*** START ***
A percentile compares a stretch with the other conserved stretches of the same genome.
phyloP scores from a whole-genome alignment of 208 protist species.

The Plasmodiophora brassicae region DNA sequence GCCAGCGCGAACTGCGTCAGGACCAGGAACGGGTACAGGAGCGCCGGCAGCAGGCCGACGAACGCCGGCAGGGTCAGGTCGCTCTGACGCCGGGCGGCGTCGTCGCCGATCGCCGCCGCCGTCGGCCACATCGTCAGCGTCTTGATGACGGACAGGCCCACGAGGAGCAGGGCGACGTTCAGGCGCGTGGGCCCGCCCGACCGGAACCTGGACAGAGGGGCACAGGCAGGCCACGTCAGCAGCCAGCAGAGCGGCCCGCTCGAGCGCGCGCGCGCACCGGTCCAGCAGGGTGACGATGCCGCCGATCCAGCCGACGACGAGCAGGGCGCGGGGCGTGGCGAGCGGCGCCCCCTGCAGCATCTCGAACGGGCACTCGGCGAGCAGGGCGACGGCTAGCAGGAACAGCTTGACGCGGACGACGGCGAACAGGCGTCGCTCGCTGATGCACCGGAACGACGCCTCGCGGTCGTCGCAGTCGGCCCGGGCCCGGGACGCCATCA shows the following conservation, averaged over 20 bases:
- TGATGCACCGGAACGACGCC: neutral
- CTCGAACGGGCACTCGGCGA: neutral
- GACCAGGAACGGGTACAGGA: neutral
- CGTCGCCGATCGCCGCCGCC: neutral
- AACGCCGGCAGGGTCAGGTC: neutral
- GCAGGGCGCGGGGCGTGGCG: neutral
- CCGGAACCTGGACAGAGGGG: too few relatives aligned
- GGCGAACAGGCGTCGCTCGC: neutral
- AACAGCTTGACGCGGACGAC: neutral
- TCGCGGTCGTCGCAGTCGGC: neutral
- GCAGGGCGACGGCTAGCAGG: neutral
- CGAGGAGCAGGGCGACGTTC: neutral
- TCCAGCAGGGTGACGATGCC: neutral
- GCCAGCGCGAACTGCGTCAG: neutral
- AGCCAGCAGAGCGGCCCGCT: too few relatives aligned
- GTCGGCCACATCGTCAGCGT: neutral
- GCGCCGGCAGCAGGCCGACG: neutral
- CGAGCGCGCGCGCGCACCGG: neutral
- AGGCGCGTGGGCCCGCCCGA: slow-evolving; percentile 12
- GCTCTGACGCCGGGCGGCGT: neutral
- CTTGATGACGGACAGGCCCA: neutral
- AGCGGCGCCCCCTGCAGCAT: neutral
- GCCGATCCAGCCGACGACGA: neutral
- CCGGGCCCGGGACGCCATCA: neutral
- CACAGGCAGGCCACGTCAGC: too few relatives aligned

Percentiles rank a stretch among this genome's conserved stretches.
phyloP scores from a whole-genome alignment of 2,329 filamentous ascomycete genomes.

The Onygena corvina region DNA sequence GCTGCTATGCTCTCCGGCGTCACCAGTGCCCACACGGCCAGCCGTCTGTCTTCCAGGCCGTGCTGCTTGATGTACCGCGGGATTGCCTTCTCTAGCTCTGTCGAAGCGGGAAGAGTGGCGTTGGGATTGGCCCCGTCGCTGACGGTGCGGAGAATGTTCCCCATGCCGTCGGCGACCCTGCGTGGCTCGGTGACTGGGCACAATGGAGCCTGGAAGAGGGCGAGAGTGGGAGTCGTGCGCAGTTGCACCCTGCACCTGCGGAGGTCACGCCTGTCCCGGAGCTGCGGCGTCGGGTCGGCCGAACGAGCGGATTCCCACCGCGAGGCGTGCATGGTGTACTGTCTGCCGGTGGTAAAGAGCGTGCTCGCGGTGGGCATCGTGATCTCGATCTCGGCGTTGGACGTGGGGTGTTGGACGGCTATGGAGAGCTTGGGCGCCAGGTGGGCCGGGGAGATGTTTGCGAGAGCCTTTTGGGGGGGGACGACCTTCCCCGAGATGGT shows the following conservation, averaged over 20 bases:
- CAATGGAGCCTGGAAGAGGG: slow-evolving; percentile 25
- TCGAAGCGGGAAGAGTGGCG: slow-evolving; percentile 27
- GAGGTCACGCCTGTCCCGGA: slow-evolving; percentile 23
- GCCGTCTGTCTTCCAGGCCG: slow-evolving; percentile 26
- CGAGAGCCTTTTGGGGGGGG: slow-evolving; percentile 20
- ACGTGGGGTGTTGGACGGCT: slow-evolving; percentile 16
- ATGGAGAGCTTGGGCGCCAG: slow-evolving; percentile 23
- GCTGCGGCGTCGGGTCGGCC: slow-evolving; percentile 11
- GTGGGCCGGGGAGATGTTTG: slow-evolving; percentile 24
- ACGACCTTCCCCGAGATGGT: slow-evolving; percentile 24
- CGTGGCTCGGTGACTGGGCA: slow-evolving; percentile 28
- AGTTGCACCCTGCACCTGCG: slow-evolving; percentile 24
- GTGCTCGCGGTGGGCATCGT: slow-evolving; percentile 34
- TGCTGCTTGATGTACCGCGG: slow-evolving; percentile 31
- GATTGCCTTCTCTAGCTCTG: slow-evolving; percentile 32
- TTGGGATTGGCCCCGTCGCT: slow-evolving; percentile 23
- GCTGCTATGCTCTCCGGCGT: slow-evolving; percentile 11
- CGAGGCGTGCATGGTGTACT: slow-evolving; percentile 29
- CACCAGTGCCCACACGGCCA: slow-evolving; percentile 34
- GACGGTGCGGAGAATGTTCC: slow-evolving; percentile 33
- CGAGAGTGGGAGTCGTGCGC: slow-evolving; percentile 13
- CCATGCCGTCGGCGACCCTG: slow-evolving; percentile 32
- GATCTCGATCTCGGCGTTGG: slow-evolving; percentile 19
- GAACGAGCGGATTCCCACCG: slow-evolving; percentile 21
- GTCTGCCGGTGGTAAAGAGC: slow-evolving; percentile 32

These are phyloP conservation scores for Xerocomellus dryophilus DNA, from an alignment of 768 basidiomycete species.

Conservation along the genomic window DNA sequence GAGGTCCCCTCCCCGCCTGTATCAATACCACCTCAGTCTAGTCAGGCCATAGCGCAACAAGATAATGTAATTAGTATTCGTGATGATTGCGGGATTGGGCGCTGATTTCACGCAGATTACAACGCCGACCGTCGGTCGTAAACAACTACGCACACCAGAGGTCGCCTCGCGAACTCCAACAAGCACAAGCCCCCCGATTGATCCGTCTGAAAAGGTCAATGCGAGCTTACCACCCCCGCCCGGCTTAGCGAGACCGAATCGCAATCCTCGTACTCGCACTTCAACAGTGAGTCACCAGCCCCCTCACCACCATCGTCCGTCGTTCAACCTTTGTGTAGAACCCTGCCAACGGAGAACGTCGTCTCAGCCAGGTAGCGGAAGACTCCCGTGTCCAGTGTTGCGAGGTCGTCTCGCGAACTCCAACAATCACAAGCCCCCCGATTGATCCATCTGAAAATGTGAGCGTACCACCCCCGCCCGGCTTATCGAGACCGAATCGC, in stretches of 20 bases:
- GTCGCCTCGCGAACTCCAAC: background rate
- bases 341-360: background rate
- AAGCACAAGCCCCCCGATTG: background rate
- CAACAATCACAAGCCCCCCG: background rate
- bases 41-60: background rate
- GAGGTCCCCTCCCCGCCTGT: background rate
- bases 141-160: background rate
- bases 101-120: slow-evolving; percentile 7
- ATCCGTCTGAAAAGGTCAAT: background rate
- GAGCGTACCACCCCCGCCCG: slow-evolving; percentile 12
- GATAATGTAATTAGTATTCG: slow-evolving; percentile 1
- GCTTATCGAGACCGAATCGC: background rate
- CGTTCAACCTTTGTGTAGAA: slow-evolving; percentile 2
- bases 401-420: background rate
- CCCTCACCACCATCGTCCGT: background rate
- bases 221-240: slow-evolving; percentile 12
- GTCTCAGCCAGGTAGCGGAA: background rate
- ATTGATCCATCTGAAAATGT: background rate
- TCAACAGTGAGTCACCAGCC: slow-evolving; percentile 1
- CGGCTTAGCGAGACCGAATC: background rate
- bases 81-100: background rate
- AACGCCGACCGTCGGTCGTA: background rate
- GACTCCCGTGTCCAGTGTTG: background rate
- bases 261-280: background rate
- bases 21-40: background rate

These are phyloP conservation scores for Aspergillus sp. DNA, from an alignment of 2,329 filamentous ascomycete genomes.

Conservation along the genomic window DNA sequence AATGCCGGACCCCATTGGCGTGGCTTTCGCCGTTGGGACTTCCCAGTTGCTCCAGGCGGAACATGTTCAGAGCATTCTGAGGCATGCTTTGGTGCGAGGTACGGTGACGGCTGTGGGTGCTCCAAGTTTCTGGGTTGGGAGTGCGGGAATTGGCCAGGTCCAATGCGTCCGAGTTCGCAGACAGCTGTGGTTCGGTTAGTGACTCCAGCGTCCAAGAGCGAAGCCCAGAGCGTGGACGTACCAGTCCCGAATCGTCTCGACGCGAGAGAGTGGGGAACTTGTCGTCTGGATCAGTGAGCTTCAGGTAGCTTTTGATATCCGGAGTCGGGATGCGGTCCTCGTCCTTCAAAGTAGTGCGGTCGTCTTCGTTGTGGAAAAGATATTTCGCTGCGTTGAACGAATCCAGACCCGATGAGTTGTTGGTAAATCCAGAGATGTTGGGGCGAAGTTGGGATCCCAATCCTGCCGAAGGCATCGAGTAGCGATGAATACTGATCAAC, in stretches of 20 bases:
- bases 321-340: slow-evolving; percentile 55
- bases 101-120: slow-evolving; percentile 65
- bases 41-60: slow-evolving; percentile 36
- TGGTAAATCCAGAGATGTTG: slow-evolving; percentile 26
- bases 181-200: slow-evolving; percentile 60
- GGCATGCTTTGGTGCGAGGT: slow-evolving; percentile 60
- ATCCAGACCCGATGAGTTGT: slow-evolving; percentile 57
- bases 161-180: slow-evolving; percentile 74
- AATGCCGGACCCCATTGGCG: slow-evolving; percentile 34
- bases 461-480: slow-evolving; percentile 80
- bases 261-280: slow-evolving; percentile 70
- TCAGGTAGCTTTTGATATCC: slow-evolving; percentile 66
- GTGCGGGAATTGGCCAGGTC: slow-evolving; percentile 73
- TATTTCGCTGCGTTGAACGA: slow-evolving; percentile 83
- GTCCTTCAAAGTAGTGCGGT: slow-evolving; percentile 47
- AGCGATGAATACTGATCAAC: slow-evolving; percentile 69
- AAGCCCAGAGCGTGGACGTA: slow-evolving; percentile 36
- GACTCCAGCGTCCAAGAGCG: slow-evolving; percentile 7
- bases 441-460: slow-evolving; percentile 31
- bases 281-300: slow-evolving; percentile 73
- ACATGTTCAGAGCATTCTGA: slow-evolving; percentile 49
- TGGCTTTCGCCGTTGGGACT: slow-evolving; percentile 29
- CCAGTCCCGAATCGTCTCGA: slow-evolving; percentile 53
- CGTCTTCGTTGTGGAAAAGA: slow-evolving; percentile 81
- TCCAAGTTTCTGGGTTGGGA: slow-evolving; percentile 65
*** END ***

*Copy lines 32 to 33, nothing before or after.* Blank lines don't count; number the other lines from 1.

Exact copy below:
- CAATGGAGCCTGGAAGAGGG: slow-evolving; percentile 25
- TCGAAGCGGGAAGAGTGGCG: slow-evolving; percentile 27